I'd also add that in UK offices people are much more formal on email with colleagues. All emails in my company begin with XXX, Please could you do such and such. Many thanks, YYY In the US I'd rarely bother with salutation/signoff and correct capitalization & punctuation if I was just emailing a coworker.

  6. @Anon...OH, that's a good one! Yes, salutations-and brief mention about weekend/holiday/well being in email is a must.

    Which, is an interesting contrast to @Expat mum's commentary about the directness of meetings...

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  8. This is awesome, thank you! Anyone want to comment on lunches, meaning do people usually bring a lunch from home with them or go somewhere to eat?
    And what do you do about things like doctor's appointments, etc.? I don;t normally take time out during the midday, I try to schedule my appointments for first thing in the morning or as late in the afternoon as I can get them so I"m not leaving work and coming back.
    And (this may seem a strange one) what do women wear when walking to work, do they wear their heels? Many women will wear sneakers/tennis shoes with their work suits and then change into their heels at their desks. I'm wondering if that's also a solution there??
    Thank you all for the tips, it's very helpful!!

  9. I think another difference is that it is rare to have your own office as a non-executive. I notice most of my friends have desks/cubes situated in large rooms. In the States I always had my own office (even as an intern!) at every company and at the UK office I worked at- my manager even sat in the same room as me.

    for #1- I find that it is easier to go to the doc mid-day, as Brits tend to be lenient on personal stuff. I literally had to sneak out of my US offices so people wouldn't think I wasn't working long enough hours.

    & #4 is so true. I am appalled about what people say about each other sometimes. Joking also seems to cross a lot of lines. I haven't experienced this personally, but some of my friends stories cross from crass to sexual harassment.

    I would also say drinking is a given in most working situations. While most US offices tolerate a bit of Friday lunch drinks, I have noticed that alcohol is at every work event. My husband worked in recruitment and was expected to drink as much as his clients at business meetings...needless to say there was a lot of coming back home at 6pm wasted ;)

    @gennifer6 I think the lunch thing depends on where you work.
    Most people don't live close enough to work in London to manage making it there in heels. Some women wear sneakers- but I would say most wear flats to the office. I work at a VERY casual company so could get away with wearing flats/ sneakers at the office.

  10. Interesting list (and very true about the tea - that's one of the joys of working in a British office!). I'm a Brit currently in New York and working with Americans, and I've also worked with Americans while in London. One thing I always noticed was that when Americans send an email, they 'cc' about 50 people. I think this is starting to catch on in Britain now, but it definitely started in the US!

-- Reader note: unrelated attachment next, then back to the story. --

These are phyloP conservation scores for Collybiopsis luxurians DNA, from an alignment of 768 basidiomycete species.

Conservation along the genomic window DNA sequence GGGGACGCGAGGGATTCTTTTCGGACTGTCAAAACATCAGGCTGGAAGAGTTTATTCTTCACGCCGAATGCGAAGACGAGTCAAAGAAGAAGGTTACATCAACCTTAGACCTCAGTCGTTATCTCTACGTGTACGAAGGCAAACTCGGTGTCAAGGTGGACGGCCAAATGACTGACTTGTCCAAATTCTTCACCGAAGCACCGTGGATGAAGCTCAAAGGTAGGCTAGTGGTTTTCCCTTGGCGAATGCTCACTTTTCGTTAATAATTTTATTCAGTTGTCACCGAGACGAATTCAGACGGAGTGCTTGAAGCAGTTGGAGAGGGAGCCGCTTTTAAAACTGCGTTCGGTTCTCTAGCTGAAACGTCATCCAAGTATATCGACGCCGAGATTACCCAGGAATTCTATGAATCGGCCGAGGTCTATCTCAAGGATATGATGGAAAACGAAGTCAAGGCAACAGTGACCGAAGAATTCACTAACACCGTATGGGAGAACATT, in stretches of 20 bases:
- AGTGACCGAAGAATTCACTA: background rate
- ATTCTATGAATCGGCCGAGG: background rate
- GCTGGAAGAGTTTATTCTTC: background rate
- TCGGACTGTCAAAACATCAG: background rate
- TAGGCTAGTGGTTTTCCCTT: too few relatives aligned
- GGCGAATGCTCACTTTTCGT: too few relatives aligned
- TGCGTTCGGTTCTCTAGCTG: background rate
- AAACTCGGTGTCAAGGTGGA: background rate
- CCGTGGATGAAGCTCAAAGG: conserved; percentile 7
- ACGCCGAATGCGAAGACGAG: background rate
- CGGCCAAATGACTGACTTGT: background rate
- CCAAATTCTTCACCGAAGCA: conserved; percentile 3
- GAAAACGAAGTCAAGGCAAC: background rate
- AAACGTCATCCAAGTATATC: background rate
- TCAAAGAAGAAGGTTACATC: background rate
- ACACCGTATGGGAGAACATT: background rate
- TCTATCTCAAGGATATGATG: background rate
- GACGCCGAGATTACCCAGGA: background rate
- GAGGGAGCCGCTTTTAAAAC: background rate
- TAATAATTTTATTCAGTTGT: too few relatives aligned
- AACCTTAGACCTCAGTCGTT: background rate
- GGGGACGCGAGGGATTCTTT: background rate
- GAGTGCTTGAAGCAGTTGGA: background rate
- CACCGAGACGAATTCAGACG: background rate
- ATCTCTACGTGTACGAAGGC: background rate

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  12. I'm so glad to see someone comment about getting tea for others. It's very true at the office where I've been working.

    I'm by far no expert and have only seen a bit of the British work culture, but here are the rest of my observations:

    I agree with the frank commentary too, and think it also applies to general complaints about work. Americans usually wouldn't openly admit that they don't want to be at work, especially when new at a job, unless it's with a trusted coworker or two. There's generally an attitude of robust willingness about work in the US, whether one feels it or not, but here it seems OK to be a bit more honest about discontent.

    Fridays remain serious until close to five where I've worked, when at American workplaces things get lax sometimes after lunch. However, people often worked at home from 8-10 during the week and many are emailing constantly.

    Also, no mention about holidays. People don't feel bad about taking them! One has to almost apologize for going on an actual vacation in the US or justify it somehow. No apologies here, and if someone hasn't been on holiday for a year or so they openly acknowledge the need to go, whereas in the US it's not considered a "must." (Definitely appreciate this and wish that more Americans got to go on vacation and had more holiday time! A huge cultural difference.)

    I agree about the drinking aspect too. I would never have discussed how trashed I got with my superiors. Drinking (and getting drunk) seems crucial to surviving socially in the workplace, and I would find it tough as a relative teetotaler.

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  14. sorry, as a American living in England. you are far off. I find people here take any lame excuse to leave work and run personal errands. where in the States, you are at work to work, personal things are done on your own time.

  15. for #1- I find that it is easier to go to the doc mid-day, as Brits tend to be lenient on personal stuff. I literally had to sneak out of my US offices so people wouldn't think I wasn't working long enough hours.-- agree